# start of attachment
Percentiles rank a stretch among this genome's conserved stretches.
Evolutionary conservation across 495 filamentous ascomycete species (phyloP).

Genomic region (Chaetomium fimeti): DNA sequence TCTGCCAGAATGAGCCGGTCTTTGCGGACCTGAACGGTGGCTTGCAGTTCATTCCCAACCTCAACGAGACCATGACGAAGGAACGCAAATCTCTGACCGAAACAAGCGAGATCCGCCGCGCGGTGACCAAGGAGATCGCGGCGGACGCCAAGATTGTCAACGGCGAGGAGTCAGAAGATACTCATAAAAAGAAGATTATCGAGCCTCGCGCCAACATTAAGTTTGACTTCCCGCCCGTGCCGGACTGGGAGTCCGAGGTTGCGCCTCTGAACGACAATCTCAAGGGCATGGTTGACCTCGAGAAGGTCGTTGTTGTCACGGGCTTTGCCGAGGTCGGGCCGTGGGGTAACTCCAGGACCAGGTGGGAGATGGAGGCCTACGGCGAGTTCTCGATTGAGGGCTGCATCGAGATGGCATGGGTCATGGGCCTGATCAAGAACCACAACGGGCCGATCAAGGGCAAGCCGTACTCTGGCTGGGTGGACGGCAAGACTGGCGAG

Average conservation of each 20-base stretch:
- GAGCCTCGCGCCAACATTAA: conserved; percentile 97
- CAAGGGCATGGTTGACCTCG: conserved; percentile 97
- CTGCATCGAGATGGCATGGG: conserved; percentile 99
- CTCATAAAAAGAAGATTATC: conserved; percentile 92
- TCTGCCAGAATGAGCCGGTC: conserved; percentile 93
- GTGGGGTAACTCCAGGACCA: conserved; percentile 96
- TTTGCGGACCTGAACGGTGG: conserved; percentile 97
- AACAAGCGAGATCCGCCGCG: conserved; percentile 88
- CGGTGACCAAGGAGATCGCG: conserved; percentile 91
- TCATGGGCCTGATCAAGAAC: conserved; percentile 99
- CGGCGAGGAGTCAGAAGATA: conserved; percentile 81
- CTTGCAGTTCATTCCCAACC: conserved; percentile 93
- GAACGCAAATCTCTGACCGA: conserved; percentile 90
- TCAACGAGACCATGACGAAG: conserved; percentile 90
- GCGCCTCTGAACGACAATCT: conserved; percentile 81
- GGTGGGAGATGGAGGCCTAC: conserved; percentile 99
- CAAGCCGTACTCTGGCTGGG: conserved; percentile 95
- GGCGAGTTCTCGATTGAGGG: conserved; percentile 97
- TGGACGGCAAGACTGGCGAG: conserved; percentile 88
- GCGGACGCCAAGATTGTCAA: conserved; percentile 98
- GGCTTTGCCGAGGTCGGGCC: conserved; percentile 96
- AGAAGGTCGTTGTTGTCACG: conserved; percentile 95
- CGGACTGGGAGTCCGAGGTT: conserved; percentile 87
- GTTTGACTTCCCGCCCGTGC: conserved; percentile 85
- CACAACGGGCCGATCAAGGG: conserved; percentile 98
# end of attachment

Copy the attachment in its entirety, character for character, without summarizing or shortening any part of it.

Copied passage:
Percentiles rank a stretch among this genome's conserved stretches.
Evolutionary conservation across 495 filamentous ascomycete species (phyloP).

Genomic region (Chaetomium fimeti): DNA sequence TCTGCCAGAATGAGCCGGTCTTTGCGGACCTGAACGGTGGCTTGCAGTTCATTCCCAACCTCAACGAGACCATGACGAAGGAACGCAAATCTCTGACCGAAACAAGCGAGATCCGCCGCGCGGTGACCAAGGAGATCGCGGCGGACGCCAAGATTGTCAACGGCGAGGAGTCAGAAGATACTCATAAAAAGAAGATTATCGAGCCTCGCGCCAACATTAAGTTTGACTTCCCGCCCGTGCCGGACTGGGAGTCCGAGGTTGCGCCTCTGAACGACAATCTCAAGGGCATGGTTGACCTCGAGAAGGTCGTTGTTGTCACGGGCTTTGCCGAGGTCGGGCCGTGGGGTAACTCCAGGACCAGGTGGGAGATGGAGGCCTACGGCGAGTTCTCGATTGAGGGCTGCATCGAGATGGCATGGGTCATGGGCCTGATCAAGAACCACAACGGGCCGATCAAGGGCAAGCCGTACTCTGGCTGGGTGGACGGCAAGACTGGCGAG

Average conservation of each 20-base stretch:
- GAGCCTCGCGCCAACATTAA: conserved; percentile 97
- CAAGGGCATGGTTGACCTCG: conserved; percentile 97
- CTGCATCGAGATGGCATGGG: conserved; percentile 99
- CTCATAAAAAGAAGATTATC: conserved; percentile 92
- TCTGCCAGAATGAGCCGGTC: conserved; percentile 93
- GTGGGGTAACTCCAGGACCA: conserved; percentile 96
- TTTGCGGACCTGAACGGTGG: conserved; percentile 97
- AACAAGCGAGATCCGCCGCG: conserved; percentile 88
- CGGTGACCAAGGAGATCGCG: conserved; percentile 91
- TCATGGGCCTGATCAAGAAC: conserved; percentile 99
- CGGCGAGGAGTCAGAAGATA: conserved; percentile 81
- CTTGCAGTTCATTCCCAACC: conserved; percentile 93
- GAACGCAAATCTCTGACCGA: conserved; percentile 90
- TCAACGAGACCATGACGAAG: conserved; percentile 90
- GCGCCTCTGAACGACAATCT: conserved; percentile 81
- GGTGGGAGATGGAGGCCTAC: conserved; percentile 99
- CAAGCCGTACTCTGGCTGGG: conserved; percentile 95
- GGCGAGTTCTCGATTGAGGG: conserved; percentile 97
- TGGACGGCAAGACTGGCGAG: conserved; percentile 88
- GCGGACGCCAAGATTGTCAA: conserved; percentile 98
- GGCTTTGCCGAGGTCGGGCC: conserved; percentile 96
- AGAAGGTCGTTGTTGTCACG: conserved; percentile 95
- CGGACTGGGAGTCCGAGGTT: conserved; percentile 87
- GTTTGACTTCCCGCCCGTGC: conserved; percentile 85
- CACAACGGGCCGATCAAGGG: conserved; percentile 98